Many parents put locks on cabinets that contain chemicals when they have children in the house. Unfortunately, using these products can harm you as well. You breath them in and they get absorbed by your skin.
Learn to identify your household toxins and find new ways to clean and keep your environment safe!
Your home has to be clean – that’s a given. But, many of the products that we use can have side effects. Let’s take another look at that cabinet under the sink.
Are those household cleaners under your sink? Take a look at their labels. There are products that are non-toxic and biodegradable. They usually are phosphate free. This reduces the possible irritation to your skin, eyes and lungs. They are also safer for the environment.
This includes dishwashing liquid and liquid dish soaps, multi purpose sprays and so on…
Some of the brands that are safe, work very well, and are our favorites:
Or for other cost effective cleaners in an empty spray bottle: Dilute white distilled vinegar with water (50/50) and use this as a very effective cleaner. Awesome for glass and windows especially!
- 3/4 cup water
- 2 tablespoons white vinegar
- 10 drops Eucalyptus or Tea Tree essential oil
Use Baking Soda or Bon Ami scrub your sinks/ovens.
Do you have sponges down there? Most sponges harbor bacteria from cleaning up food around the sink and the stove. Reusing them is actually spreading bacteria and not removing it. If using sponges, wash them in the dishwasher regularly and replace them often.
Microfiber cleaning cloths. Available online in bulk, these cloths are reusable. However, you should adopt the same safety protocols that you use with sponges. You can wash these in the washing machine.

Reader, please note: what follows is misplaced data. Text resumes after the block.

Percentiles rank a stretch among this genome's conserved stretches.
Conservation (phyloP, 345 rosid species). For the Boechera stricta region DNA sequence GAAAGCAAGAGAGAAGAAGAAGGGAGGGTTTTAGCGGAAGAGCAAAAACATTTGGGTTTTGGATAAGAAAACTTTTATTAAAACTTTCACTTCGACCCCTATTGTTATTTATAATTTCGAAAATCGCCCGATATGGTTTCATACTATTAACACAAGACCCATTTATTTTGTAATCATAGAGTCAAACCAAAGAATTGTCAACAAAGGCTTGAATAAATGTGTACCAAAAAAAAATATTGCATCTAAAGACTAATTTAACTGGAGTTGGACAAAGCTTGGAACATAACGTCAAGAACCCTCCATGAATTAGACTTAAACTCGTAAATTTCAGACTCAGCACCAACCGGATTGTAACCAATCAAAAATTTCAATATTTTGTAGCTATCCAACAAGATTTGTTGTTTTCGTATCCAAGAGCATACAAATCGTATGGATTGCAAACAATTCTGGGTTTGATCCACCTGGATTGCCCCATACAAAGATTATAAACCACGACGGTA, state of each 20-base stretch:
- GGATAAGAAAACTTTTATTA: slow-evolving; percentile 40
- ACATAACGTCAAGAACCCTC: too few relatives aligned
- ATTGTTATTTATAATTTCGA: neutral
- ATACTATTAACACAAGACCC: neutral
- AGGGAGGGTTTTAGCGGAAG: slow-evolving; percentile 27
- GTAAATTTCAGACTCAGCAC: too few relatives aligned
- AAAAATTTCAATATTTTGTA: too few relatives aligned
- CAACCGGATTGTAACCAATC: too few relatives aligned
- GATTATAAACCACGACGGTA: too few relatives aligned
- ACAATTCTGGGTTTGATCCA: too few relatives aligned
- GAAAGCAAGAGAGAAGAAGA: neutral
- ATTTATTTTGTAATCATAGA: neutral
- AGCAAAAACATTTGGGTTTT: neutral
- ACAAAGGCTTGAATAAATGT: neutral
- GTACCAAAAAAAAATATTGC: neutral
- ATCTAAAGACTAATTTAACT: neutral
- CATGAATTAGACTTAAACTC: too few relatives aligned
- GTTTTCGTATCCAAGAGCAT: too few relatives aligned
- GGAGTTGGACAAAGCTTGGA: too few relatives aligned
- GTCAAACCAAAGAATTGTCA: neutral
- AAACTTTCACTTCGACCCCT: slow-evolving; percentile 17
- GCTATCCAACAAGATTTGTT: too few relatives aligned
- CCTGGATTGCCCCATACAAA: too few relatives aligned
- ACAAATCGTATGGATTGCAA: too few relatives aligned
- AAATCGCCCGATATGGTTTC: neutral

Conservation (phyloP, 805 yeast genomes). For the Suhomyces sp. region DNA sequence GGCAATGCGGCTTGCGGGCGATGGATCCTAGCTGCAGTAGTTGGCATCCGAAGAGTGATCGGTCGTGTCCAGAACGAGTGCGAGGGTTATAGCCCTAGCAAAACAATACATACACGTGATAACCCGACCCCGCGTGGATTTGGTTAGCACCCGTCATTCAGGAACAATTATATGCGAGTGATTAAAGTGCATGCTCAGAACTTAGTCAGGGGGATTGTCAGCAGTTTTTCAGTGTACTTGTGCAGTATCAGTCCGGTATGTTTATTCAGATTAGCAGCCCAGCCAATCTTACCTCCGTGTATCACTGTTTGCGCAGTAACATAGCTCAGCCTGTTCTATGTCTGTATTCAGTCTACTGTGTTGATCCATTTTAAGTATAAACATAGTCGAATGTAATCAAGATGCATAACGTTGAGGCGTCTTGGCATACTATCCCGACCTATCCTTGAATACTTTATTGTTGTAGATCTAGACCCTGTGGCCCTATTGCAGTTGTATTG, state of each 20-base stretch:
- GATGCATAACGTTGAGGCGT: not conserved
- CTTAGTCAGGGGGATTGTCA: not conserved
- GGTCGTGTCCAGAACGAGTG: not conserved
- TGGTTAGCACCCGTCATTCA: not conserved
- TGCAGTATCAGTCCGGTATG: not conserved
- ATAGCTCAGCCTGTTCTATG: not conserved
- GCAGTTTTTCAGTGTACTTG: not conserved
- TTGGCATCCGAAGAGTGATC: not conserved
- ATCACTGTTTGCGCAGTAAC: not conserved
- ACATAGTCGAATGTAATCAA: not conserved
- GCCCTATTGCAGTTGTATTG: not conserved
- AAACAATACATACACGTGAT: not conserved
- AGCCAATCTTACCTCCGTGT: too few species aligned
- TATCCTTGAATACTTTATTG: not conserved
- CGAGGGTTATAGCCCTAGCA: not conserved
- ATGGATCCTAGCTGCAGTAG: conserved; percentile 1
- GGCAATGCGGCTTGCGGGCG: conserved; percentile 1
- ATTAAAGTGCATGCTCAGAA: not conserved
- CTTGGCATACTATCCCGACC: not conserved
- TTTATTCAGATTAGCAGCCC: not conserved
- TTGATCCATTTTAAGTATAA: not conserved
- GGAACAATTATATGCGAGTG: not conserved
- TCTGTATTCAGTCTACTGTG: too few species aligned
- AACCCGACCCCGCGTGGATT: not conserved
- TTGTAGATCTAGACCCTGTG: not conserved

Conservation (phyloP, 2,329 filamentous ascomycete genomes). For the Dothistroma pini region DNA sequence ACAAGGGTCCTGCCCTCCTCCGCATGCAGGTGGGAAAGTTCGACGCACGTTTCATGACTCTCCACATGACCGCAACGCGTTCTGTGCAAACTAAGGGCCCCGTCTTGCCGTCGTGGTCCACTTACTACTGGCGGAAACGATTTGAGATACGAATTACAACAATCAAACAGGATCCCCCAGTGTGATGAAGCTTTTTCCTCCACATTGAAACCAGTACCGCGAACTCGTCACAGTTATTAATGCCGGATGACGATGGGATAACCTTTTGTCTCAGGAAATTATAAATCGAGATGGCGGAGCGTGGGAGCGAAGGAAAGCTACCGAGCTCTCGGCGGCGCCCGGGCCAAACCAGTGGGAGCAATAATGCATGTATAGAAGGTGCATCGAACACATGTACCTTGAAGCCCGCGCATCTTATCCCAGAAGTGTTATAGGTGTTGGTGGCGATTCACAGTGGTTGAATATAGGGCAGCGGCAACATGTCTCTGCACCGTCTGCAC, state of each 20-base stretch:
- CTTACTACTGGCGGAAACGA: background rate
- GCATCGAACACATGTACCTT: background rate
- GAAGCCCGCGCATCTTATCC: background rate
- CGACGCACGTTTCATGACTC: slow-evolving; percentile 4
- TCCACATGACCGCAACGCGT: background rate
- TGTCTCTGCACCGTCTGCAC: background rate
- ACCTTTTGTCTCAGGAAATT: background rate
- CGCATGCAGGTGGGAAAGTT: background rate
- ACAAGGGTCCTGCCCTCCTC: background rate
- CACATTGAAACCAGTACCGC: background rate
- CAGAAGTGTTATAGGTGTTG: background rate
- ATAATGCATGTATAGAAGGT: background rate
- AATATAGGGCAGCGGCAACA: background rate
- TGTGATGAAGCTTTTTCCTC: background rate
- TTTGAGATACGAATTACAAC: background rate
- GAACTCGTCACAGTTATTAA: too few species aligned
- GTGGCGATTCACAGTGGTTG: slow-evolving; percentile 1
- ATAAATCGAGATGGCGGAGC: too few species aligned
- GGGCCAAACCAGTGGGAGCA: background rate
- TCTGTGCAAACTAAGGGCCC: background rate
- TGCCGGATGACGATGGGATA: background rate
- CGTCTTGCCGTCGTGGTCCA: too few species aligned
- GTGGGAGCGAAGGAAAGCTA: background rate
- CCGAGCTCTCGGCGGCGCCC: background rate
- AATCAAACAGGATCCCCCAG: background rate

Cleaning brushes. Ideal for getting rid of grease and grime, these brushes tend to be cleaner than sponges. Wash every few days, and avoid exposing the brush to raw meat or other contaminants.
Are you one who likes to store foods in their original packaging? This may be okay for some things, but not for cans. Cans are made of metal and that metal can also leech into the food that you leave in the can in the fridge. Always store food in approved containers and seal tightly. Try to get as many cans BPA free as possible.
Do you have bugs in your kitchen? When the weather gets warm it seems like they come out of the woodwork – literally. Instead of spraying bug killers or setting off bombs that will render your entire home a toxic dump, do a little extra cleaning in places where they hide. Use natural bug deterrents like mint leaves, cinnamon, or boric acid to keep the persistent ones away.
Insect Repellant Spray:
Take a look at your dishes. When the covering starts to peel, it is time to get rid of them. These particles can flake off into your food. Besides, when dishes start to get rust stains they can also be hazardous to your health.
How is your kitchen looking? If there are hidden toxins, work to get rid of them to keep you and you loved ones healthy!